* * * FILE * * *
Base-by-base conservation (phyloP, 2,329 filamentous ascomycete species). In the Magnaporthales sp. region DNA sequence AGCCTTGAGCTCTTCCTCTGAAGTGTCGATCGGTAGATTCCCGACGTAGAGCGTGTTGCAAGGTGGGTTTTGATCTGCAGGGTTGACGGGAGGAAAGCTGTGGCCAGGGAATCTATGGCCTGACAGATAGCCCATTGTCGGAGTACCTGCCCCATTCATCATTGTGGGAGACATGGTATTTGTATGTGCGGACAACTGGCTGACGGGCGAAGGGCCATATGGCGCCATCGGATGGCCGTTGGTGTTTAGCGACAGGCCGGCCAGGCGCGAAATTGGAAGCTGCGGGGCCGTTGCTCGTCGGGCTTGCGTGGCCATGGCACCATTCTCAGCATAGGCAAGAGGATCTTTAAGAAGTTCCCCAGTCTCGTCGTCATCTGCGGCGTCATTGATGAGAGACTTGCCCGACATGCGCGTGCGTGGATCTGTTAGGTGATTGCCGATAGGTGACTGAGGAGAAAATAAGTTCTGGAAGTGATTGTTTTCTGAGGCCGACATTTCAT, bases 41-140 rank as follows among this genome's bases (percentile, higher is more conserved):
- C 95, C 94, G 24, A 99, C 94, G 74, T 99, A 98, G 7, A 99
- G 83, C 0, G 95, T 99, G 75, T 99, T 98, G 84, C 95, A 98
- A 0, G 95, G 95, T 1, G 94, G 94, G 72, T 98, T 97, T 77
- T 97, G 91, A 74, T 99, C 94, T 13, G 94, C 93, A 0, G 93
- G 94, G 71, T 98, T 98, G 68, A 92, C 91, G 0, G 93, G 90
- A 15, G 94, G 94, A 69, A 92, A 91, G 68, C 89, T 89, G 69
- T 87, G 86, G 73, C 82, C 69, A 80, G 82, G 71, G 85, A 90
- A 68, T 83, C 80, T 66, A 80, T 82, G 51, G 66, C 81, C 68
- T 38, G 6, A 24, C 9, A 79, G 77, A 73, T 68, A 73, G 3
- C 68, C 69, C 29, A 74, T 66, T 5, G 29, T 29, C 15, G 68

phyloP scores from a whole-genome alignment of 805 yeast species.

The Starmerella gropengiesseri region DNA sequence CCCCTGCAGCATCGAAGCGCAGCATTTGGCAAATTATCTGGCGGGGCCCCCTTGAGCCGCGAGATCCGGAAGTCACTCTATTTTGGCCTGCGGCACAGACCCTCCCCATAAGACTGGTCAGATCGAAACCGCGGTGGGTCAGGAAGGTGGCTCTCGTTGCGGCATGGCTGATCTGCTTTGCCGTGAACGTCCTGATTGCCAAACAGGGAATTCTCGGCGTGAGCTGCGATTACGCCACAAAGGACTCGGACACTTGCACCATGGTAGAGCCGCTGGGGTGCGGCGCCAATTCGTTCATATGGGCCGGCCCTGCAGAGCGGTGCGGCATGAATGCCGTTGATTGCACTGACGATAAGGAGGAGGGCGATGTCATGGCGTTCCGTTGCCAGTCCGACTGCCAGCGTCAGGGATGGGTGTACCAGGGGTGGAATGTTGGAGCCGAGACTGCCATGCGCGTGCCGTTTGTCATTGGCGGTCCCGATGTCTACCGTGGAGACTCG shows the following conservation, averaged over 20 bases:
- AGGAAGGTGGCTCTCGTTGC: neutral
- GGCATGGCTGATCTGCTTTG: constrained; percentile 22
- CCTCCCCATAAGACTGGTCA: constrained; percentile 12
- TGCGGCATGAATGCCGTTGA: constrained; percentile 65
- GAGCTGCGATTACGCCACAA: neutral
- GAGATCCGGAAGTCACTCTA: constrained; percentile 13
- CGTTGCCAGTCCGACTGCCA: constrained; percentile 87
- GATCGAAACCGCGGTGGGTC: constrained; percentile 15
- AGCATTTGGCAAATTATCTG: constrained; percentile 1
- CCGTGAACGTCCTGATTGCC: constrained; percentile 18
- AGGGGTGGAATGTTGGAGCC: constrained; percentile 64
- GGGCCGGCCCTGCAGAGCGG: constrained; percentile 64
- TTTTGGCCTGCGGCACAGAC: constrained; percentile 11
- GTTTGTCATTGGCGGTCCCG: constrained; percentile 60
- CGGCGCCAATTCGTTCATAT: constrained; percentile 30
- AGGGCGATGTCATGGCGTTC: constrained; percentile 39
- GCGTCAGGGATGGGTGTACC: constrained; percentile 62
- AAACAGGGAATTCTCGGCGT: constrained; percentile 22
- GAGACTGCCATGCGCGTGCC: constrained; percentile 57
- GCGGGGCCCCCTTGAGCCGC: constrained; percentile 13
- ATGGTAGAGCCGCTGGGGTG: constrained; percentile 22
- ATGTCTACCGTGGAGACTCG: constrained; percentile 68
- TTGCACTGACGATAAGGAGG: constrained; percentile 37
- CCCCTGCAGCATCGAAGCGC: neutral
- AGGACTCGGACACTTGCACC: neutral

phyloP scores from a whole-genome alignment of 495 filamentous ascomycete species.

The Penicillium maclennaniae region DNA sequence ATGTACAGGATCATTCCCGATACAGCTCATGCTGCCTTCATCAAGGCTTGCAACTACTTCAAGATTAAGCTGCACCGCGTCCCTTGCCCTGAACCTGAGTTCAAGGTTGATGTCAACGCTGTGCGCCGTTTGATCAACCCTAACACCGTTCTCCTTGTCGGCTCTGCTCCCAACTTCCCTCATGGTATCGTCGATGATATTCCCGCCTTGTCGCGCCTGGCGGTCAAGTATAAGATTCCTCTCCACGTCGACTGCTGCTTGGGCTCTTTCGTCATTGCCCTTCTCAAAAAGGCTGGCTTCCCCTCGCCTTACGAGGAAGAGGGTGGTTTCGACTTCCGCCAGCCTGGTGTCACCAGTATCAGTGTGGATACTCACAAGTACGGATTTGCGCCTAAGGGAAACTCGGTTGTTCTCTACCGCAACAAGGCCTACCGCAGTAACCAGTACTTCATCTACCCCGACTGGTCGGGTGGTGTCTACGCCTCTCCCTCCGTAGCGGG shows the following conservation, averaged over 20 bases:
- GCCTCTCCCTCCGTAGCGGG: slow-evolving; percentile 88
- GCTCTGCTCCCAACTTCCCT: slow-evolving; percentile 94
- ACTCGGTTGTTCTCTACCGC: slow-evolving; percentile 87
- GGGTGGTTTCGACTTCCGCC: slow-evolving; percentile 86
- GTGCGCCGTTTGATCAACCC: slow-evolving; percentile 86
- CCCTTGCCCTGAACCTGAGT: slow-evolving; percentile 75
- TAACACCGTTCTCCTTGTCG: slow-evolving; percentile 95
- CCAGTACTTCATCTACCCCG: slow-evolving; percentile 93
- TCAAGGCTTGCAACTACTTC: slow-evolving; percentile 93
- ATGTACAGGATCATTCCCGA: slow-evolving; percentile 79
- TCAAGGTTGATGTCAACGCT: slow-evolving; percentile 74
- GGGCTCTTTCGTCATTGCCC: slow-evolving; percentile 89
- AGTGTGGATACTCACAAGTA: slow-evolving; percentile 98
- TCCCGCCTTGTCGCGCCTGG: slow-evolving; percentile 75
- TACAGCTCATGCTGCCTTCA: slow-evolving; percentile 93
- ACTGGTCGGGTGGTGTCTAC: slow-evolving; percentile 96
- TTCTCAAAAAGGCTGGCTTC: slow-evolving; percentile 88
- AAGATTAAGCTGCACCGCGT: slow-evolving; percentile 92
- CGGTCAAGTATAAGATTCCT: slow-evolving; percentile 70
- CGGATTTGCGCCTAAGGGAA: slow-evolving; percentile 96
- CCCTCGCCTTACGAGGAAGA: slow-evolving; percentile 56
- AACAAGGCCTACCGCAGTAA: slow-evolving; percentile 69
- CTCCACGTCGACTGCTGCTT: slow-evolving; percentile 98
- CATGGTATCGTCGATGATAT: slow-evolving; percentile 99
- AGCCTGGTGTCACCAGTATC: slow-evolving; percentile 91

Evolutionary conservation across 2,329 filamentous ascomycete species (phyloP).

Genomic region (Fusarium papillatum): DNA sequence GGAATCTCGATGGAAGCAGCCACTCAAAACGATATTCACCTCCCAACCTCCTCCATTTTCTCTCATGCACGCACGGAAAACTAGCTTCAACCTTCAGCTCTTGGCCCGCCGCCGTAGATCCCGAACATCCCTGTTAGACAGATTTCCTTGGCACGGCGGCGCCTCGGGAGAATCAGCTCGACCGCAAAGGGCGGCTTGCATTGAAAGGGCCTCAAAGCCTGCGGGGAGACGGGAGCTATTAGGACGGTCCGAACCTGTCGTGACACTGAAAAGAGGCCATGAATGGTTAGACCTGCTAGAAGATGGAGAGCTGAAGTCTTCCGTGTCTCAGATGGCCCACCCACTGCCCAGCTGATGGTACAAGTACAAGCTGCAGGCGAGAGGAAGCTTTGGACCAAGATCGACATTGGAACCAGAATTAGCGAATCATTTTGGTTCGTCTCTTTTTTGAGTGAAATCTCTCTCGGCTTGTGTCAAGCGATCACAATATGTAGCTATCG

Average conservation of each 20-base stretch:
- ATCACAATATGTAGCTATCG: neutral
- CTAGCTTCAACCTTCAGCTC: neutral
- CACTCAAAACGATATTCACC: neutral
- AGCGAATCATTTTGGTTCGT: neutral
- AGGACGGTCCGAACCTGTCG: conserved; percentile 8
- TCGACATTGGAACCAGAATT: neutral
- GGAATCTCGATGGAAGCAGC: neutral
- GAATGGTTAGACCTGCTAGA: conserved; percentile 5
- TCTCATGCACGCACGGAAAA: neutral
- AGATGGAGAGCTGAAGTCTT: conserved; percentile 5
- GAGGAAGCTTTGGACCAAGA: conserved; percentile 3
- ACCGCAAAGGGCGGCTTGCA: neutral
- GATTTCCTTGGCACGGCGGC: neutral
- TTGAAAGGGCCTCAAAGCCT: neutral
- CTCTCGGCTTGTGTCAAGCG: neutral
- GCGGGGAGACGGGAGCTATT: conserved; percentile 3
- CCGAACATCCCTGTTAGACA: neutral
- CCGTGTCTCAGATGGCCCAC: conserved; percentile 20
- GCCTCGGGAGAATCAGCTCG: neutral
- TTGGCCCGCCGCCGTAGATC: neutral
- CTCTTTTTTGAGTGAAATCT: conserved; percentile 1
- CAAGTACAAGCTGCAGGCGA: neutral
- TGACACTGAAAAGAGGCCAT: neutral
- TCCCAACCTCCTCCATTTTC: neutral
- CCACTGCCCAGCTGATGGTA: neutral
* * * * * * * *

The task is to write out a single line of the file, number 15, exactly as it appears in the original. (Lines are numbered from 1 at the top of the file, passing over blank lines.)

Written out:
- GGCATGGCTGATCTGCTTTG: constrained; percentile 22